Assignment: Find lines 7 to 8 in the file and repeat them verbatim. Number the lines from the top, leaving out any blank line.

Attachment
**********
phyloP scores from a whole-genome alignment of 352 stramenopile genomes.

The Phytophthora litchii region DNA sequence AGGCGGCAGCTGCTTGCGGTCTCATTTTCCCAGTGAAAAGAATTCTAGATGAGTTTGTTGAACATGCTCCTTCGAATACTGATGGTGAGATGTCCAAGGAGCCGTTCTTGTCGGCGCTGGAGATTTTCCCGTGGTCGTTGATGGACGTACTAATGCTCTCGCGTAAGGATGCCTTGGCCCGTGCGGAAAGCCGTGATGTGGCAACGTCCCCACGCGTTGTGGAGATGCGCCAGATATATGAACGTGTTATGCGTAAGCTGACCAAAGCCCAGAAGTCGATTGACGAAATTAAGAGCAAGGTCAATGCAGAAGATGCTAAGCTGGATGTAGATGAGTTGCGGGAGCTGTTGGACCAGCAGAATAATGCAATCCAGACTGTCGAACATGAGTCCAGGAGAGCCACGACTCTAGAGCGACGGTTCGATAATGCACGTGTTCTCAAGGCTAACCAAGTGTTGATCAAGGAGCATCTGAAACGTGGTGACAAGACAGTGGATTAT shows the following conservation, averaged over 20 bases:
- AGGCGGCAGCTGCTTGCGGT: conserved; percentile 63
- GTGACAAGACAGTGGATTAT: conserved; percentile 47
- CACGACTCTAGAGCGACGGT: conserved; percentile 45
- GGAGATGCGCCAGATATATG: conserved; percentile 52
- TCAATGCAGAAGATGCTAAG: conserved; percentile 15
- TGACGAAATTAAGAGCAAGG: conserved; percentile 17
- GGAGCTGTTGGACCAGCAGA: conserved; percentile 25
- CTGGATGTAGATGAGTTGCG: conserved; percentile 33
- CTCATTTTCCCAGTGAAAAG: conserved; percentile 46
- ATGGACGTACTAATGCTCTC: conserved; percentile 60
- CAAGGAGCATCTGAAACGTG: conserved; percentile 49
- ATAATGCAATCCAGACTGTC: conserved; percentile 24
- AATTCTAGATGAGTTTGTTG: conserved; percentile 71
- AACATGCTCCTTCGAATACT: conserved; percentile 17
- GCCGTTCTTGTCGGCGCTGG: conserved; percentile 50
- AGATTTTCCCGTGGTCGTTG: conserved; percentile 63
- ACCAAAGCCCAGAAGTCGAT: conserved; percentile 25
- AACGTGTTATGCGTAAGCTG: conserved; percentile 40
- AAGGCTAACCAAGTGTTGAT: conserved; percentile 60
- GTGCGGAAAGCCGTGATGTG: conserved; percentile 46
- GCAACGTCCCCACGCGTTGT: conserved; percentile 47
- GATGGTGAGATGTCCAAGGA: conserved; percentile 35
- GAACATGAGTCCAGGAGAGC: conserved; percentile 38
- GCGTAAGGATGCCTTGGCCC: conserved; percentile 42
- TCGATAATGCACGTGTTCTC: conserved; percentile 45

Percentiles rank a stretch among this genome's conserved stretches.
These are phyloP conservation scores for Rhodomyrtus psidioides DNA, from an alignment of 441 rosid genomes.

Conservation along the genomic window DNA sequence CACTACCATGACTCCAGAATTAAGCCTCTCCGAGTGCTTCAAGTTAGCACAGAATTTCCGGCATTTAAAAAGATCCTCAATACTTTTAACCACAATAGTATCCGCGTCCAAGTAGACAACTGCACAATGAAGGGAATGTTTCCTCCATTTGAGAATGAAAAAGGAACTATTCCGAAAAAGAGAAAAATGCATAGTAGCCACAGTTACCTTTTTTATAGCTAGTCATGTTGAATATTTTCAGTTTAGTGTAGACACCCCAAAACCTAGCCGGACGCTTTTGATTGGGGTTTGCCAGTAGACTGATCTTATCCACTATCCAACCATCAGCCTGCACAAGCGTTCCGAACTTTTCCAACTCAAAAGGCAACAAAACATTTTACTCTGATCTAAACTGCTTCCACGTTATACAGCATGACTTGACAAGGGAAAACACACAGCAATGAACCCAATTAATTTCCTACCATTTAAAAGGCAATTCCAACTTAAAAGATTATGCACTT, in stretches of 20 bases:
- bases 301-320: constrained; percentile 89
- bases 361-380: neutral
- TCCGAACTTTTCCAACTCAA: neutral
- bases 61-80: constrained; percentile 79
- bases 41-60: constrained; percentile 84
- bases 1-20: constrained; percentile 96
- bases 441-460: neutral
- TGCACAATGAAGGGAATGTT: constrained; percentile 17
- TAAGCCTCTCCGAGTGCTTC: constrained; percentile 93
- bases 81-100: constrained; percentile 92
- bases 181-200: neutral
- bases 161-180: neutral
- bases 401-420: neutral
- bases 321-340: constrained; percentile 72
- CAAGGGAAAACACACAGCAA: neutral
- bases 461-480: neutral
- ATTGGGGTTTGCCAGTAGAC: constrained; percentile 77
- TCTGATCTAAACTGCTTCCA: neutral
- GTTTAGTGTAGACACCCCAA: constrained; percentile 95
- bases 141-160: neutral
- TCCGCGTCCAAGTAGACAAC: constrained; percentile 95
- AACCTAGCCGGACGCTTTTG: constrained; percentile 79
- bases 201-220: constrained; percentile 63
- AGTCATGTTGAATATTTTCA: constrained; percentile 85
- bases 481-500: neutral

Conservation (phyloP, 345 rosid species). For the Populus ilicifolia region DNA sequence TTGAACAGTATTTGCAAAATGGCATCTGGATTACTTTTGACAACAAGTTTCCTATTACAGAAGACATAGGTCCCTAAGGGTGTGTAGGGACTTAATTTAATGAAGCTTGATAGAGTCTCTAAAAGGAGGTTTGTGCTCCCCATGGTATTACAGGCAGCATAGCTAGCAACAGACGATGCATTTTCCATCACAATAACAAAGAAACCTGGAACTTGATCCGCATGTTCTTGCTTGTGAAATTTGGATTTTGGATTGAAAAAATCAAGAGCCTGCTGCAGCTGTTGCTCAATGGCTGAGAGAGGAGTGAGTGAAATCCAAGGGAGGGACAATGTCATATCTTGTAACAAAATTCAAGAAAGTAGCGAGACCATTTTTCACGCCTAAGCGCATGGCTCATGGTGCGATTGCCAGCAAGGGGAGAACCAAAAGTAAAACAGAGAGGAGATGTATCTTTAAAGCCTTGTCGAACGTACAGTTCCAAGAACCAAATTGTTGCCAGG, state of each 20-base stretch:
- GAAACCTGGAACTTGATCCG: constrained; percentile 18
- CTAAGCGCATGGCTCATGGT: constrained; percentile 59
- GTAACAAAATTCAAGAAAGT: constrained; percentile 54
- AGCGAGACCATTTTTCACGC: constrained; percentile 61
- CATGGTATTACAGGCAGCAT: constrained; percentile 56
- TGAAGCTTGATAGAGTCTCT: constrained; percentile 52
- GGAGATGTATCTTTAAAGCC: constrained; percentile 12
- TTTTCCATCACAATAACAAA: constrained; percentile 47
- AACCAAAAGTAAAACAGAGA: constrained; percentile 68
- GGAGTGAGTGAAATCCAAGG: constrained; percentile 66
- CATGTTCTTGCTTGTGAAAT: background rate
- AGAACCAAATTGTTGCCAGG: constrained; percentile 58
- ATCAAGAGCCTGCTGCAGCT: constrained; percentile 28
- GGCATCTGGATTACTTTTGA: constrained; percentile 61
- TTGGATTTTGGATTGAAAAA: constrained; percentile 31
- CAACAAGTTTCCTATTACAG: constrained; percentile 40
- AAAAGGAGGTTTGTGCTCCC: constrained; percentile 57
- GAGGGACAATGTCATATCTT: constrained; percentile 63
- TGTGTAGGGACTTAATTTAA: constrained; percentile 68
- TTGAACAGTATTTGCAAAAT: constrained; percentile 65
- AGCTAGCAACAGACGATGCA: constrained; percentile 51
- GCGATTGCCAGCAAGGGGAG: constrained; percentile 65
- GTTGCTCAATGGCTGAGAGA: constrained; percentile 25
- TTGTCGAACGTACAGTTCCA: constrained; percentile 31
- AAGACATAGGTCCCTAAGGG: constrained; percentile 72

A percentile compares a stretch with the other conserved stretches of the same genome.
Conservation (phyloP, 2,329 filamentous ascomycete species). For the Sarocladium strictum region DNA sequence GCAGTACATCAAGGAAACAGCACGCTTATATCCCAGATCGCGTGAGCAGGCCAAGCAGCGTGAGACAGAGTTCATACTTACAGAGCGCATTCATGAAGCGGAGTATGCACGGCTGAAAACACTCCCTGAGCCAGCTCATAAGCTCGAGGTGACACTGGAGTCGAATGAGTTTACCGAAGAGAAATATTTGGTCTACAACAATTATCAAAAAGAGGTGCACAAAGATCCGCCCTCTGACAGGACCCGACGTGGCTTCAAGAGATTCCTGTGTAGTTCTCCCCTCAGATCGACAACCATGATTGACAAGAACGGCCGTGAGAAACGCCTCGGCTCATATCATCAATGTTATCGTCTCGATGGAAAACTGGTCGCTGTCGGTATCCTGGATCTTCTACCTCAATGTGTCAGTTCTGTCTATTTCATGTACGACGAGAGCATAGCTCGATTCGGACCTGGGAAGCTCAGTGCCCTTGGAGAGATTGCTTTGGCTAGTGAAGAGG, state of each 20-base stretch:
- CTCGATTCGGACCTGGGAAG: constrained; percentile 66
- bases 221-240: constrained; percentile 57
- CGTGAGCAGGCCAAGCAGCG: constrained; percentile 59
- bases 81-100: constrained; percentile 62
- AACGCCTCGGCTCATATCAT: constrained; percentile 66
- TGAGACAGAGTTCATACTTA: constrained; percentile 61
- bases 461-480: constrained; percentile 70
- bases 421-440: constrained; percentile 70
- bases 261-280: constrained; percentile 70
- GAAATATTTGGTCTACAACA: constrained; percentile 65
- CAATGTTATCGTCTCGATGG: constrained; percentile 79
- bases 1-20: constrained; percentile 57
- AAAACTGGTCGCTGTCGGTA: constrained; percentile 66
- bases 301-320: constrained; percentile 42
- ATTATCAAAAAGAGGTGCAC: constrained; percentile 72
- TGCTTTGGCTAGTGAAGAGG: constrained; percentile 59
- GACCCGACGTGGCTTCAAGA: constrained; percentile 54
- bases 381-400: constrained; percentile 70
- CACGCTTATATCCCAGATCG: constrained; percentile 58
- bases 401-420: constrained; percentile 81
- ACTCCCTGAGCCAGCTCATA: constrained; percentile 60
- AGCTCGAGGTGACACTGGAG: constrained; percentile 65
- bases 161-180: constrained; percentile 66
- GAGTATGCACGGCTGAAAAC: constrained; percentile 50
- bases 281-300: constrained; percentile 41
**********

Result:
- TCAATGCAGAAGATGCTAAG: conserved; percentile 15
- TGACGAAATTAAGAGCAAGG: conserved; percentile 17